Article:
The Nikon Coolpix S31 has a full price of £99.99 / US$119.95 / AU$132, putting it at roughly the same price point as its closest rival, the Fujifilm XP50, which also offers a 5x optical zoom, as well as 14 megapixels.
The Nikon S31's next closest rival is the Canon Powershot D20, and although the price tag is markedly higher than the Coolpix S31's, you will find a few more shooting options available on the Canon, along with a slightly higher offering of 12 megapixels and 5x optical zoom, so it may be worth a look if you're looking for something more advanced.
It's also at the same price point as the Pentax Optio LS465, which offers a 5x optical zoom and 16 megapixel sensor.
Build quality and handling
Although a little too large to fit comfortably into a tight pocket, the Nikon S31 will still happily fit in a bag or coat pocket with room to spare. The lens doesn't retract fully back into the housing, making it difficult to slide in and out of a pair of jeans without catching.
The housing is made from a solid plastic and feels tough and durable - something you'd expect from a camera advertising itself as shockproof. Even with the battery inserted, the Nikon S31 isn't too heavy, and is comfortable to hold in one hand. The only issue with doing this is that the buttons to the left side of the screen then become completely inaccessible, but they are easy to reach when holding the camera two handed.
Both the screen and the lens are protected by a layer of hard plastic, so you don't have to worry about getting sand stuck in tiny crevices if you decide to take the Nikon S31 to the beach, which is something that Nikon has actively encouraged with the waterproof function.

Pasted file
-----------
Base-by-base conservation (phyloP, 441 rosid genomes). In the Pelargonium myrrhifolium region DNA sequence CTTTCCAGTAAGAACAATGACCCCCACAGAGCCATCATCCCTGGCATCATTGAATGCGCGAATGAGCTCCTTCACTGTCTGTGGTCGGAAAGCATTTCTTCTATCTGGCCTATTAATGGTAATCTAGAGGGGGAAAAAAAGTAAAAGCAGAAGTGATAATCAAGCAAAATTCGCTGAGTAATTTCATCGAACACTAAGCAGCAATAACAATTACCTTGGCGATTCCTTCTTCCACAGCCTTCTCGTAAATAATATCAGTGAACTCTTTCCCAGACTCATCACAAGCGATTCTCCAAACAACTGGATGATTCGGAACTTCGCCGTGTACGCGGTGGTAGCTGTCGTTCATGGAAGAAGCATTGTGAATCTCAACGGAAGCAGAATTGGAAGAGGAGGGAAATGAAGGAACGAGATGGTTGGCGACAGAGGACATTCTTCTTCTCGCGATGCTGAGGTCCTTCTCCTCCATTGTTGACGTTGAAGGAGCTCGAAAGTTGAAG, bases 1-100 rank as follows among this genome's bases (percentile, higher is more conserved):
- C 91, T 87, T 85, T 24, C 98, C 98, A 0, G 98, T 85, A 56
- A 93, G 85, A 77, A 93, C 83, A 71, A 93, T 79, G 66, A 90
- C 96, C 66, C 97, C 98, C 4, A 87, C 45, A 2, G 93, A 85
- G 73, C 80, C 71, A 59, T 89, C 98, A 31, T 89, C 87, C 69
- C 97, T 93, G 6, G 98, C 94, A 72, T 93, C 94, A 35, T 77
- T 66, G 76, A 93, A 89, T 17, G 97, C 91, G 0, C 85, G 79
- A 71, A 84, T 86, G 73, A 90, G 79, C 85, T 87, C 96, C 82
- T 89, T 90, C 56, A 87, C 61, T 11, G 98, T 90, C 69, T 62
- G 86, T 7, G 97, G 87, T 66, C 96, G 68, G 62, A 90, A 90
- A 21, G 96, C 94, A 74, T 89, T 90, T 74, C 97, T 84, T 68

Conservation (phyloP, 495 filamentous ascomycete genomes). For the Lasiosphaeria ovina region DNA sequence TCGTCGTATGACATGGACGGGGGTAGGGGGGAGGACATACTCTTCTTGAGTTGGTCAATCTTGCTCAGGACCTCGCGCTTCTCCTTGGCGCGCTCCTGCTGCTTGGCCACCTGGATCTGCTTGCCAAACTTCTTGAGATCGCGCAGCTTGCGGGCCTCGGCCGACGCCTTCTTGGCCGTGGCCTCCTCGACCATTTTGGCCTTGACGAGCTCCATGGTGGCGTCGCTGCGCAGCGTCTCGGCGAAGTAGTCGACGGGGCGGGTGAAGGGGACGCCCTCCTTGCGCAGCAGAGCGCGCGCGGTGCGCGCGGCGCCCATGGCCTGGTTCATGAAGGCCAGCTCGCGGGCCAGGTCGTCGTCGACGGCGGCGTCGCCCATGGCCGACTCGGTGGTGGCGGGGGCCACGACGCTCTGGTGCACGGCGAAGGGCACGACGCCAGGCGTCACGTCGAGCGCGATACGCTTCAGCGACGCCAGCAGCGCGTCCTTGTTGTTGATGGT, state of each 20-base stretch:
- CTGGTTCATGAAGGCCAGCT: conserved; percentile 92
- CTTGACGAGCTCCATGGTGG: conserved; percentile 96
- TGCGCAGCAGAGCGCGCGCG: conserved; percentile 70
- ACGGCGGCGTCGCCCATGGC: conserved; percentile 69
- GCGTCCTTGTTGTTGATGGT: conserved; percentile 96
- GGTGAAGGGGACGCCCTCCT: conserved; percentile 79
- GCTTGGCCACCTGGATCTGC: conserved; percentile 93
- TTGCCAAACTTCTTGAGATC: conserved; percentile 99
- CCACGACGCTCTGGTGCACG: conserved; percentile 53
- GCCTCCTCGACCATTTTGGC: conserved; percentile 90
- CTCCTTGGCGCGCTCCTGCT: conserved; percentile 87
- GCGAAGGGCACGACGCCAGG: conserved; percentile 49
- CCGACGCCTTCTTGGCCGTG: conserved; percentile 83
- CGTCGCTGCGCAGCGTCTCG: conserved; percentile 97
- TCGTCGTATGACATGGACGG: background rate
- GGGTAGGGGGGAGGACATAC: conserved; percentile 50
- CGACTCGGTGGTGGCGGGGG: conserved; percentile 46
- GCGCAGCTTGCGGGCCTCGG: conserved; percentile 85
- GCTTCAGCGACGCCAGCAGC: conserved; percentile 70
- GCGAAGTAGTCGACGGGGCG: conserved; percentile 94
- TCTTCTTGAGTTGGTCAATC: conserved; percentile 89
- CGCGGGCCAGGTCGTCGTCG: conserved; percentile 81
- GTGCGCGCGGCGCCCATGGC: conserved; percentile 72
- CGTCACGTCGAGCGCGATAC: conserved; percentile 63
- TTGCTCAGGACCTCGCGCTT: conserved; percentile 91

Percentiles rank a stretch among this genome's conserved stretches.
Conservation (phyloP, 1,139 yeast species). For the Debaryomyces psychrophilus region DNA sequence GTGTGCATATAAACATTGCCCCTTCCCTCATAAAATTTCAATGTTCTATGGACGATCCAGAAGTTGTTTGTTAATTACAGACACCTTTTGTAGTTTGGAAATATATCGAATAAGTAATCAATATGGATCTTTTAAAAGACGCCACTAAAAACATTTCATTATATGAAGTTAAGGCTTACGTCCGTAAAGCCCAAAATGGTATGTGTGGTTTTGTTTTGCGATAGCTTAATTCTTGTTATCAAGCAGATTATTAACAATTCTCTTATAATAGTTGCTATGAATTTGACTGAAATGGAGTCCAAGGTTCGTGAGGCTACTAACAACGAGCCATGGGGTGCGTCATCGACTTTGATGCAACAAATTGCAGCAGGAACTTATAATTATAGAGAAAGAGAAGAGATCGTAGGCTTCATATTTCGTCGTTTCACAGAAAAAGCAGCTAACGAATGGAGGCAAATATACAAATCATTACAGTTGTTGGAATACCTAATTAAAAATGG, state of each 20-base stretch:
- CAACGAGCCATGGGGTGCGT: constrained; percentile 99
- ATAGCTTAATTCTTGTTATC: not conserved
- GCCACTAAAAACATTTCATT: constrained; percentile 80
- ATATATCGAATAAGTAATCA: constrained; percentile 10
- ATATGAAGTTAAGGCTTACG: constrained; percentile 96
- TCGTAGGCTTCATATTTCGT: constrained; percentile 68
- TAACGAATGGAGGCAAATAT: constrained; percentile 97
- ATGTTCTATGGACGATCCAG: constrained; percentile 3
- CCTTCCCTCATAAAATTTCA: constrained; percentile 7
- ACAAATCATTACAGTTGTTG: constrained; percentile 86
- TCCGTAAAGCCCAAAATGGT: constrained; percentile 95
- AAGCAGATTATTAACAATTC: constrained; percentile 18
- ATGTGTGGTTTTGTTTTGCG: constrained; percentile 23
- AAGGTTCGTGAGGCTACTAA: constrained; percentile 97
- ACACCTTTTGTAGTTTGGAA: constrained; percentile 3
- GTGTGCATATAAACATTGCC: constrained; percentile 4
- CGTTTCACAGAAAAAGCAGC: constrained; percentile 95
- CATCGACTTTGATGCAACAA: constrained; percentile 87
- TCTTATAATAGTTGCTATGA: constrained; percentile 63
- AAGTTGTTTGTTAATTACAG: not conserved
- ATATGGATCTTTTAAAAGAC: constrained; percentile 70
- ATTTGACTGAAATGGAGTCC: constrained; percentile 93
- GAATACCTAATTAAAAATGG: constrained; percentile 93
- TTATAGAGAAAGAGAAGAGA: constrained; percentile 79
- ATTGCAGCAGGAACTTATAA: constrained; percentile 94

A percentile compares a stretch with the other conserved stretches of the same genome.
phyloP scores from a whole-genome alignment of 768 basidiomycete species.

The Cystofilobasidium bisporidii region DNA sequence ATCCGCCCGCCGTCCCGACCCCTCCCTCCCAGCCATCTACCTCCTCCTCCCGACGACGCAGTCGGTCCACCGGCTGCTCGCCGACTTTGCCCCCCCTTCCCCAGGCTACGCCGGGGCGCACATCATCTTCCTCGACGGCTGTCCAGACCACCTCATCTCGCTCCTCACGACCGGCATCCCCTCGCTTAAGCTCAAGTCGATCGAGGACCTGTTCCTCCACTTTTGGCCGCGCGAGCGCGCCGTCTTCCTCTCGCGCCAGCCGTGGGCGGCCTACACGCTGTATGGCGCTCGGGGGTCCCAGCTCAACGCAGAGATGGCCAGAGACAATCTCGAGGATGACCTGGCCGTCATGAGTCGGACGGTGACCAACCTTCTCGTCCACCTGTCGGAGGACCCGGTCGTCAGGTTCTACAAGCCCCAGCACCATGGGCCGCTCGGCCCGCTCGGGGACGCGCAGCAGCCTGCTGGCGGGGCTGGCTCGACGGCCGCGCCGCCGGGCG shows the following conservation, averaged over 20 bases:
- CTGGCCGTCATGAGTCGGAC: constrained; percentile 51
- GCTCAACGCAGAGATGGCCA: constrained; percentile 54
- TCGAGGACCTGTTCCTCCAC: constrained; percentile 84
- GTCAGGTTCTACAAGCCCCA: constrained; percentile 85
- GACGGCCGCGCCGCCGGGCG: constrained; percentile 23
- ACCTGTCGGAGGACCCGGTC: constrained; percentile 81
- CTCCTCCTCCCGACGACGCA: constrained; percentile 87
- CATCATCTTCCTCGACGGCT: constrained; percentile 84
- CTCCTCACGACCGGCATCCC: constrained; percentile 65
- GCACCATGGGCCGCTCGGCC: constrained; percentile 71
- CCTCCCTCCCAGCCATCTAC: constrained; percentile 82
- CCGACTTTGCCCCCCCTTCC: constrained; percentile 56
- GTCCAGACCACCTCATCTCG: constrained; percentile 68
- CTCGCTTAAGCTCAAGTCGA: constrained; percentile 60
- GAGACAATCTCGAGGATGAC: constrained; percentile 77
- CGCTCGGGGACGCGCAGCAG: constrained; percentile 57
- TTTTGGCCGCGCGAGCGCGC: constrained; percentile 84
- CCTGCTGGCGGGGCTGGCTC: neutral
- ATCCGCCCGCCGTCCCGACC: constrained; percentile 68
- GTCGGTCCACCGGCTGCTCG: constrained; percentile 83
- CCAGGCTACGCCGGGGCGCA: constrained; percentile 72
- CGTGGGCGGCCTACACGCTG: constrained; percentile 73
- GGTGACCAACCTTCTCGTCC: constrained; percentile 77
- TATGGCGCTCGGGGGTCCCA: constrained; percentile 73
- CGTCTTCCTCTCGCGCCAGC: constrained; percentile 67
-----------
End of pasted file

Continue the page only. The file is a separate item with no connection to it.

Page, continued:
Most of the buttons are situated on the back, framing the 2.7-inch LCD screen. The shutter release, power button and video record button can all be found on the top of the Nikon S31. They're all relatively easy to press, although people with larger hands may struggle a little with the small size of the power button, because it's situated next to the raised hood of the flash, making it tricky to press.
The flash sits in the centre above the lens, well out of the way of any thumbs or fingers holding the camera.
On the back of the camera there are four multi-function buttons to the right of the screen, and a four-way control pad and play button to the left. The zoom is unusually operated via the control pad, using the up and down functions. The left and right buttons are marked only with arrows, and are predominantly used only to navigate the menu system.
There are very few markings on the Nikon S31 to guide users, which some people may find a little disconcerting. However, once the menu is loaded, it is extremely easy to navigate. Seasoned compact camera users may find the Nikon S31 a little lacking in options, since it's very basic.
Overall the Nikon S31 is almost foolproof to operate, enabling every member of the family to grab and take a quick shot without being bogged down in menu structures or complicated options.